When I saw the report that Verizon is planning to launch its own app store, I figured it was an old article. It's gone down this path before… and not successfully either.
Well, it's not old, and it gets more peculiar. Apparently, Verizon Wireless wants to offer its own Android app store alternative, and it plans to do so by creating an "industry coalition." We've been down this path before too! Remember WAC? It's okay if you don't. It failed pretty quickly. (See Wave Goodbye to WAC, Verizon to Launch Enterprise App Stores and Verizon Starts Over With Apps.)
According to a report in The Information (subscription required), Verizon wants the app store to be different -- a place where "developers can take full advantage of specific features of wireless-carrier networks ways of discovering the mobile software they might want." Those might include location, time of day or social network integration. It's reportedly going down this path as a response to decreased revenue-sharing with Google.
The report says the app store would be available globally, which makes me think it's the same app store consortium that was in the works back in 2012. At the time, Light Reading reported that carriers including Verizon, AT&T Inc. (NYSE: T), Vodafone Group plc (NYSE: VOD), Deutsche Telekom AG (NYSE: DT) and Telefónica SA (NYSE: TEF) were joining forces to create a global app store accessible by all their customers. It was an interesting idea, made more compelling by its global interoperability, but it never came to fruition. (See Vodafone Leads Open Global App-Store Push.)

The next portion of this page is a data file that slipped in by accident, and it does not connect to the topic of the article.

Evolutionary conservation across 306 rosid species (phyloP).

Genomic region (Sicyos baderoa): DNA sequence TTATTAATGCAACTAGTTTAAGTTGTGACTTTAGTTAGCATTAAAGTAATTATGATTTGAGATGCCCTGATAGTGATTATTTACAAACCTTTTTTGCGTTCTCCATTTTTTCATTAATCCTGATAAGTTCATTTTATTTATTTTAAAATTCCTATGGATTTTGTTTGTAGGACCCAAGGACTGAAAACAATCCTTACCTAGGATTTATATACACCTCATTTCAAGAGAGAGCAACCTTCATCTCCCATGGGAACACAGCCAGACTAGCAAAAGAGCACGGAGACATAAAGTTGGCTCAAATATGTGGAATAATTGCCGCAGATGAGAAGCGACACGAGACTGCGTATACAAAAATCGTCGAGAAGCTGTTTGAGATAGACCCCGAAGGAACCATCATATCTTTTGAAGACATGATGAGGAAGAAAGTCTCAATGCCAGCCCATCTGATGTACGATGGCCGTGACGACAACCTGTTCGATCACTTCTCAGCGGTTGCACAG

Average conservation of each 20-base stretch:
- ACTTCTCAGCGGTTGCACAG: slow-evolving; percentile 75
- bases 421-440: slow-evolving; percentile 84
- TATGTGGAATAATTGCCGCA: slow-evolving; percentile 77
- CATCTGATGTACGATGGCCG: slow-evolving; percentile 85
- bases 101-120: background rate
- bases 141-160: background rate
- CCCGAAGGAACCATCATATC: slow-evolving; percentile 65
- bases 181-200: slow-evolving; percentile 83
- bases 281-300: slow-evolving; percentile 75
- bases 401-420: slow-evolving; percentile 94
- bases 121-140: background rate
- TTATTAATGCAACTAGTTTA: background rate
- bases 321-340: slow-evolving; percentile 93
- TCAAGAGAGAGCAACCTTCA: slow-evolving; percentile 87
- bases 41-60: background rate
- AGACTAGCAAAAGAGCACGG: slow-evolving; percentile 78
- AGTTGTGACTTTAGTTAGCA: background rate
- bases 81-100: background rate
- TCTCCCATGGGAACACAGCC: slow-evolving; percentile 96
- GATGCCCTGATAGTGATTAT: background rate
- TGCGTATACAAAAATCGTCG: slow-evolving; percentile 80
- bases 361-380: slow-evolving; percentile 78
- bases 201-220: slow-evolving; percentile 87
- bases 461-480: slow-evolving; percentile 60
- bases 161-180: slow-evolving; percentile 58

Carrier apps are a noble cause and one operators should be working toward by exposing their application programming interfaces (APIs) to developers. But rarely, if ever in the US, at least, has an operator-run app store done well. While the stated intentions are always on target, they typically end up being full of paid-for bloatware that consumers don't necessarily want. And, they're usually preloaded with no option to remove them.
Maybe this time it will be different. Operators are beginning to offer toll-free apps that will need a spot to live on the device, and some, such as Sprint Corp. (NYSE: S), are experimenting with offering their own app subscriptions, something that's been popular in Asia. (See More AT&T Toll-Free Data Apps Trickle Out.)
Plus, the global angle certainly makes it more interesting. That said, the fact that it's been talked about for two years with no progress so far doesn't make me optimistic. Carrier API-supported apps are a great idea. Carrier-owned and operated app stores via industry consortium? Not so much.
— Sarah Reedy, Senior Editor, Light Reading